Child Nutrition Bill in Senate Reflects Bipartisan Compromise


Statement of CSPI Nutrition Policy Director Margo G. Wootan

January 19, 2016

A Senate bill that would reauthorize child nutrition programs is a sensible bipartisan compromise that preserves the important progress made in the last five years while giving a bit of flexibility to those school systems that are still finding some of the standards challenging.

The last reauthorization of child nutrition programs, the Healthy, Hunger Free Kids Act of 2010, removed soda and most junk food from schools and required more fruits and vegetables on kidsí lunch trays than ever before. Importantly, it set the first-ever targets for reducing sodium in school meals and increasing whole-grains in breads and pastas. The Senate language leaves in place those goals while giving school food service directors additional time to achieve sodium targets and some flexibility on whole grains. The bill also supports healthy school foods through school food service equipment and training and technical assistance, and expands farm-to-school programs.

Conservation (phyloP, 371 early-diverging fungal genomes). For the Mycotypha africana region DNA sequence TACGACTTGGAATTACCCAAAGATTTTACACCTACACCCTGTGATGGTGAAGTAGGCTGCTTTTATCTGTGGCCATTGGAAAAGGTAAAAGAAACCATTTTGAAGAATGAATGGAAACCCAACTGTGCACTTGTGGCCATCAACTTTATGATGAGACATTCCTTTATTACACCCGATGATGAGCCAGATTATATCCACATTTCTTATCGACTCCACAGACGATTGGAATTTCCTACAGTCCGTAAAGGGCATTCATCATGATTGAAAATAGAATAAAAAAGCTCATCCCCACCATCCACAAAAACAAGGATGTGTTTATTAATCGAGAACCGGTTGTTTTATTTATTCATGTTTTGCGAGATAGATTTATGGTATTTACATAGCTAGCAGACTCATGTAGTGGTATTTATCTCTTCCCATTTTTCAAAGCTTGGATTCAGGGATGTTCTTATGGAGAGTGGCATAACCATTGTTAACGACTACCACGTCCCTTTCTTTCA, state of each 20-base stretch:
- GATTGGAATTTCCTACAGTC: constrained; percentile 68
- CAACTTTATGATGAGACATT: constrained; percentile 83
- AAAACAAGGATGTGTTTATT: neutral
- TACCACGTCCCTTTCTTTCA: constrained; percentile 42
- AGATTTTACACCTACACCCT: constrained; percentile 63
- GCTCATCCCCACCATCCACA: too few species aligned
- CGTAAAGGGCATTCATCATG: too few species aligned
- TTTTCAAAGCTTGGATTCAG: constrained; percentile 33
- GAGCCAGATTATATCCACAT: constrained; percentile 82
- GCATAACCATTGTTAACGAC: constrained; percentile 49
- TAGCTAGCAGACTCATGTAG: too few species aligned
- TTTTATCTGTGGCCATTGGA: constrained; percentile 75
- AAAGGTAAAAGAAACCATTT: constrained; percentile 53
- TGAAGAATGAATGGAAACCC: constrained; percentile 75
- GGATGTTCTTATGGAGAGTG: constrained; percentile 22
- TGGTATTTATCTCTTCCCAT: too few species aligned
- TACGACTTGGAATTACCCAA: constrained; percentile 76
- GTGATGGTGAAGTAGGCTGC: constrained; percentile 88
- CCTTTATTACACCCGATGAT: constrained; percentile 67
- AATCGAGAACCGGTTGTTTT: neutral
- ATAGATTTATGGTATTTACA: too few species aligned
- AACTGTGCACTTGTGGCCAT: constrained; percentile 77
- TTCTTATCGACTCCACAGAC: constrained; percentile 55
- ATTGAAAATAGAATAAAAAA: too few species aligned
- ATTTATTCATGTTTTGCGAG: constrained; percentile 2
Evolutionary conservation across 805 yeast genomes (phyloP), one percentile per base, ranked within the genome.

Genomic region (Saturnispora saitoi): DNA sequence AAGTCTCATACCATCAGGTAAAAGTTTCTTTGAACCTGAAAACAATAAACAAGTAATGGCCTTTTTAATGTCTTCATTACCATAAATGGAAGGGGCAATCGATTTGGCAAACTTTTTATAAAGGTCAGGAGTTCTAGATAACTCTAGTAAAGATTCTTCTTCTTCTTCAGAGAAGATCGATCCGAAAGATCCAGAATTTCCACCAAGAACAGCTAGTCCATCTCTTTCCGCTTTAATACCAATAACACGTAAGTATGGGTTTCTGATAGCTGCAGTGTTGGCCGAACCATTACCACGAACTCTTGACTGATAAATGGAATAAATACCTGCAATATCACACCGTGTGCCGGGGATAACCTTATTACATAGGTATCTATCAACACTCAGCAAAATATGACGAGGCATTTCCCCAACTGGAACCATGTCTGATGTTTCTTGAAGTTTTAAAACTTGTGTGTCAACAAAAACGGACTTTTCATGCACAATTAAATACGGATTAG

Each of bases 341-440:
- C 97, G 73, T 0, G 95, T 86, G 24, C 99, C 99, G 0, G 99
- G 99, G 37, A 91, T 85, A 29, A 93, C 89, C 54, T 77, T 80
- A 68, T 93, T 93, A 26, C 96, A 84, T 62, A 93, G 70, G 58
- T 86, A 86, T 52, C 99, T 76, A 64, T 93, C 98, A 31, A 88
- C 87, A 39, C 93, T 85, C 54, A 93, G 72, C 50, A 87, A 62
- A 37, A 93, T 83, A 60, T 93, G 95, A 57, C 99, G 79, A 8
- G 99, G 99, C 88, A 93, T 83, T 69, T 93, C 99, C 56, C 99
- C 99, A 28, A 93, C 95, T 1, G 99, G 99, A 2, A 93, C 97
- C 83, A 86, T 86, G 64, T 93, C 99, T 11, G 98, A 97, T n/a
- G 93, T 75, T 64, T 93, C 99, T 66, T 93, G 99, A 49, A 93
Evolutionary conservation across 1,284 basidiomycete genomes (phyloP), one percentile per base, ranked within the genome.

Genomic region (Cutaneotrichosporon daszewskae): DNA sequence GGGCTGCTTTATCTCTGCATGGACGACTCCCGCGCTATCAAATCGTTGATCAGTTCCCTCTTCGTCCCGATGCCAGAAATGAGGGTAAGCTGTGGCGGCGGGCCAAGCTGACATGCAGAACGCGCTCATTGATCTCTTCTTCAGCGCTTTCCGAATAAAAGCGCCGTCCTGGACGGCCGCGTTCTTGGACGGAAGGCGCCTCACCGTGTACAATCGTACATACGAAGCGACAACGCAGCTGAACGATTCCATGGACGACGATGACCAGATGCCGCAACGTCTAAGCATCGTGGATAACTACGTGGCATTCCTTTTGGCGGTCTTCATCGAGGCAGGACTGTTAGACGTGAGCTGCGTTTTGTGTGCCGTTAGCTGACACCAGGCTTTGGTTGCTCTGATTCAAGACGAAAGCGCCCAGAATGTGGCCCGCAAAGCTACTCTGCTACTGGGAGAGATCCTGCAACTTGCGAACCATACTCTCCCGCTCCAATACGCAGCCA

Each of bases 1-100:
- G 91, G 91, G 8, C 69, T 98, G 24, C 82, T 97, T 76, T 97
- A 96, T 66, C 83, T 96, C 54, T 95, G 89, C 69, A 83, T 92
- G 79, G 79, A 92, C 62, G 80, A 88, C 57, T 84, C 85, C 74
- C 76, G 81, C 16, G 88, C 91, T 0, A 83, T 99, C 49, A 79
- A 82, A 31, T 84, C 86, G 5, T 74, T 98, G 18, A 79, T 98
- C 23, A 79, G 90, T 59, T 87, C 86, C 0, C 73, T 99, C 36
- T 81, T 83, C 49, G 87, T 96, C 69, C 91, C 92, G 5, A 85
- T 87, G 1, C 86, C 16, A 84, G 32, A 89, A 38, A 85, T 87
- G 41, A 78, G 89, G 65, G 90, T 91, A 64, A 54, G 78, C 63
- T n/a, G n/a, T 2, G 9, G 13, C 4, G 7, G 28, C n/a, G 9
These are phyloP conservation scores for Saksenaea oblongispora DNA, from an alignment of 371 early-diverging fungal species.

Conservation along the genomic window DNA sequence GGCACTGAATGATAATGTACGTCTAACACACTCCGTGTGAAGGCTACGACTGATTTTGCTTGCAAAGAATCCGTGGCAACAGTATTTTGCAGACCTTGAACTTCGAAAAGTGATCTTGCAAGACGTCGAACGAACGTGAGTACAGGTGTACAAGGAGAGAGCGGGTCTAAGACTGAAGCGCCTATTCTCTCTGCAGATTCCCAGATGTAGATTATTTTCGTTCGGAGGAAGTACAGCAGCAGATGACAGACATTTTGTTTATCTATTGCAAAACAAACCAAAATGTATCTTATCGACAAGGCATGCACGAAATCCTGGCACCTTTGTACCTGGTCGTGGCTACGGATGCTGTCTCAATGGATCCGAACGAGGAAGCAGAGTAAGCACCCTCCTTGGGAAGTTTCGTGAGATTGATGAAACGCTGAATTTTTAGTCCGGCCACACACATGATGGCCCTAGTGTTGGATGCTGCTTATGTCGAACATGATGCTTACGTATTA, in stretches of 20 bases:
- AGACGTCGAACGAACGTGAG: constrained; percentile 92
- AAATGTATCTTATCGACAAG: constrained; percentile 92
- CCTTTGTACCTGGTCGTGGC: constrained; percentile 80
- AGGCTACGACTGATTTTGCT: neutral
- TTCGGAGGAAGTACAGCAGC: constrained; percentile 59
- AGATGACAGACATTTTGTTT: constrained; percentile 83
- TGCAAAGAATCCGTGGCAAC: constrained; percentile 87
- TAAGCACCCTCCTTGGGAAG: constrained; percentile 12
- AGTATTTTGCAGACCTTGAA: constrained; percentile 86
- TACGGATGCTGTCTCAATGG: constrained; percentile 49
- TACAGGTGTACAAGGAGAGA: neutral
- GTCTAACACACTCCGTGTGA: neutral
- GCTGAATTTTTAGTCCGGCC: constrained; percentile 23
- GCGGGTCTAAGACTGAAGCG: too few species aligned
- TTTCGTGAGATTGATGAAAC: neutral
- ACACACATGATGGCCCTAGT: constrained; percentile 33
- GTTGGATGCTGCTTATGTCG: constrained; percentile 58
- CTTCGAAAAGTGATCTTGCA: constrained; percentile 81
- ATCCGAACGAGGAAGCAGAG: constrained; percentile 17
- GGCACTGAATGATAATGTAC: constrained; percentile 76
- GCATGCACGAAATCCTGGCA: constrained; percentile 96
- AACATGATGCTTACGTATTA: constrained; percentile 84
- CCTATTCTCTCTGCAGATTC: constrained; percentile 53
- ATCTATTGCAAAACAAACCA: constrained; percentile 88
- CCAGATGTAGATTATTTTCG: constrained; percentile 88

Given all of the aggressive lobbying against school nutrition over the past few years, itís remarkable that the new Senate bill is as strong a way forward as it is. Itís our hope that as the draft legislation wends its way through both houses of Congress, it can be managed with the same bipartisan spirit that has characterized the school lunch program since its inception in 1946.

 

Get Updates Via Email

Journalists can receive CSPI news releases via email.
Not a journalist?

Sign Up for Email Now

NAH

NAH

Subscribe Now

Subscribe Now »

Subscribe Today and Save!

In Recent Issues


Cover Story: 1 in 8: What You May Not Know About Breast Cancer


Special Feature: Soy Oh Soy: Is It Really Bad For You?


Brand-Name Rating: Pasta Sauce


NAH
Subscribe Now

Request permission to reuse content

The use of information from this site for commercial purposes is strictly prohibited without written permission from CSPI.

Guidestar